Patients view physicians who use clinical decision support tools more negatively than doctors who do not use the tools or choose to consult a colleague, according to a study published in the journal Medical Decision Making, FierceEMR reports.
For the study, University of Missouri researchers conducted three separate experiments to assess how patients view physician use of clinical decision support tools.
Compared with patients whose physicians did not use clinical decision support tools, researchers found that patients whose physicians used the tools:
- Viewed their doctors as less capable;
- Were less satisfied with their care; and
- Potentially were less likely to comply with treatment recommendations (Durben Hirsch, FierceEMR, 1/28).
However, researchers found that patients were less likely to blame doctors for negative health outcomes when clinical decision support tools were used, suggesting that the technology could provide some protection against litigation (University of Missouri release, 1/24).
The researchers speculated that patients might object to the use of clinical decision support tools because they:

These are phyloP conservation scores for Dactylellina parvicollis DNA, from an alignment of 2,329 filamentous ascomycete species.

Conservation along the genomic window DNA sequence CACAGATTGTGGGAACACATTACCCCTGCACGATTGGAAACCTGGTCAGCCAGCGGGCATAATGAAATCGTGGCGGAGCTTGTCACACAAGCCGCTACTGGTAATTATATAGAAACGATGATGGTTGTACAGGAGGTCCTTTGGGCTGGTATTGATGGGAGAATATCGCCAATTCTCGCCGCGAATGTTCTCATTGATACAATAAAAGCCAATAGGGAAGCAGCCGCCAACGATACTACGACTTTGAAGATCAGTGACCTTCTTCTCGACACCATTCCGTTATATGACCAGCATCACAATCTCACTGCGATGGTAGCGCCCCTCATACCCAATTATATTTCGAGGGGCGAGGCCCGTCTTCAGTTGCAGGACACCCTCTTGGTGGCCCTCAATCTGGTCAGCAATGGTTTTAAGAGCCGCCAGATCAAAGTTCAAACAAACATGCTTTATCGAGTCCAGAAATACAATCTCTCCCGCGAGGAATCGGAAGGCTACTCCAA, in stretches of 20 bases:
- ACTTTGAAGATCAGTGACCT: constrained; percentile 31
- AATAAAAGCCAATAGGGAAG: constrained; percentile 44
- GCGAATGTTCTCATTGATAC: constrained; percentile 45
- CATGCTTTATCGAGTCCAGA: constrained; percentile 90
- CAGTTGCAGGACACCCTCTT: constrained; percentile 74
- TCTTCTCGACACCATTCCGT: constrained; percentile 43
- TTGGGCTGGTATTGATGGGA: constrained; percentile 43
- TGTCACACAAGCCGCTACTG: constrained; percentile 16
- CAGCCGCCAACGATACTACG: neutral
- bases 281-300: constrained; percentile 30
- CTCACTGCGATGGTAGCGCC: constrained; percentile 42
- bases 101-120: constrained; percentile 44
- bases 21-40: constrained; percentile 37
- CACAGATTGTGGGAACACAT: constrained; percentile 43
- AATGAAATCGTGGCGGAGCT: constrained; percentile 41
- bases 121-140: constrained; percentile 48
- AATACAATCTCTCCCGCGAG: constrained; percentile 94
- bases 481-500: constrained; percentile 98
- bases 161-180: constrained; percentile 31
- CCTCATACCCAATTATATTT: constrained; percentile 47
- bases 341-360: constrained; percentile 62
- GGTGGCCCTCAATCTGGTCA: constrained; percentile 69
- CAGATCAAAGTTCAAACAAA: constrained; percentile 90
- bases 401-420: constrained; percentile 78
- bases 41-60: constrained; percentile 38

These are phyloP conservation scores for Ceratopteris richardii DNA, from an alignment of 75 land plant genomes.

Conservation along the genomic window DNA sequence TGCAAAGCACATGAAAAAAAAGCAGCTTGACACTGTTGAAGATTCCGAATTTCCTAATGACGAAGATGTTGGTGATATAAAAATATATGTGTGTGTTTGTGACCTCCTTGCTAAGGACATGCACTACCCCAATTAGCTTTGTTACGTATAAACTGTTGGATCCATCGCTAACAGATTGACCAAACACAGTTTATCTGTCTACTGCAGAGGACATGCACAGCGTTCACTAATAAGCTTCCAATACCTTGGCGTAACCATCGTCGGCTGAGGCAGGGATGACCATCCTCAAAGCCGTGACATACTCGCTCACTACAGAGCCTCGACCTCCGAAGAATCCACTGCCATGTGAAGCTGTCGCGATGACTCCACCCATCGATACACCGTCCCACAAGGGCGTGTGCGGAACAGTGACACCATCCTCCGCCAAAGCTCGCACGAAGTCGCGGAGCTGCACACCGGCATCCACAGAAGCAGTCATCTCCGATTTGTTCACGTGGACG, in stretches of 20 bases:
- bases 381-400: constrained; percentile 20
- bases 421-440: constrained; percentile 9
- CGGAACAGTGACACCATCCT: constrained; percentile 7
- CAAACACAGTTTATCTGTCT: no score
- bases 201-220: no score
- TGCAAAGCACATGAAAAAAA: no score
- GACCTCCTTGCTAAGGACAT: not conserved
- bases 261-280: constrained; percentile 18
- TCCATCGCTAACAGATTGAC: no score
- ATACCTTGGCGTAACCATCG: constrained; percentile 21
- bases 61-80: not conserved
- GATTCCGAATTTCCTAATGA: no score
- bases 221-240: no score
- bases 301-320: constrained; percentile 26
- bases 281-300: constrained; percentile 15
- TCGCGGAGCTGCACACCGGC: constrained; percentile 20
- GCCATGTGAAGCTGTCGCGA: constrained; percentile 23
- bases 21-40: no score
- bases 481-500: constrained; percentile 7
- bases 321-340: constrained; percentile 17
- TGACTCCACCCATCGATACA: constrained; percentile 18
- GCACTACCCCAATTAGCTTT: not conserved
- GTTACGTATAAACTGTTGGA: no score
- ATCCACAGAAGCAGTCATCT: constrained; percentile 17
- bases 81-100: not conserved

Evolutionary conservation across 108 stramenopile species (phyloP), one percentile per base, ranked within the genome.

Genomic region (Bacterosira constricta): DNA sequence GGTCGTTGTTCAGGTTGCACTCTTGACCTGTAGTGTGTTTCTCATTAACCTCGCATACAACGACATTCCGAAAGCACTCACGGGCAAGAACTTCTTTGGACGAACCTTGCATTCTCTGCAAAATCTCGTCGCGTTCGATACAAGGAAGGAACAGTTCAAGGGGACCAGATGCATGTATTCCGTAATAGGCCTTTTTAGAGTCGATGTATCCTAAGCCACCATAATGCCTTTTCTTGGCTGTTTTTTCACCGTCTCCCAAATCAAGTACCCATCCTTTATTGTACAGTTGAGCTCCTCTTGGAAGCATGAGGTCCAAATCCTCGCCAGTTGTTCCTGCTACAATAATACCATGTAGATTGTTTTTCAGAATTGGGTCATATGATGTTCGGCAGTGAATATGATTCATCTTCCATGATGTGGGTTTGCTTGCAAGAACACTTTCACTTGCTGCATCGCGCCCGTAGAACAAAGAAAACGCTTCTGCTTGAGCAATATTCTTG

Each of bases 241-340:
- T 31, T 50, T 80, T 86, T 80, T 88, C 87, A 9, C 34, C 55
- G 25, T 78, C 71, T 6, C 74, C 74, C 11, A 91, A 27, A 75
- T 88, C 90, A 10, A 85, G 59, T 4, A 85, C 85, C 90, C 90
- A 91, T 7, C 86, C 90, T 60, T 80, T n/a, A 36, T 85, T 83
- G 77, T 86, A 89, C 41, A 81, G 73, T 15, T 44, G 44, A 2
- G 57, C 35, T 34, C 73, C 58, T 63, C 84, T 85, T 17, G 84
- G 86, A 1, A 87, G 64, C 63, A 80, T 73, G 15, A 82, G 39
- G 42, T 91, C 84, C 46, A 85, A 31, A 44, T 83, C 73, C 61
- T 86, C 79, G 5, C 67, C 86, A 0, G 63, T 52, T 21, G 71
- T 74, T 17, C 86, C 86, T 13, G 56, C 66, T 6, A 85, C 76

- View the technology as impersonal;
- Generally distrust computer systems; and
- Believe the tools result in a loss of face-to-face time with their physician (FierceEMR, 1/28).
Comments on Study
Victoria Shaffer -- study author and assistant professor of health sciences and psychological sciences at the University of Missouri -- said physicians could address patients' concerns about clinical decision support tools by using the technology to better engage patients in their care. She said that physicians can use the systems "as teaching tools to explain their diagnoses using pictures or graphs, which make the patients' experiences much more interactive and educational."
Shaffer called for further research on whether educating patients about the benefits of clinical decision support tools would lessen their concerns (University of Missouri release, 1/24).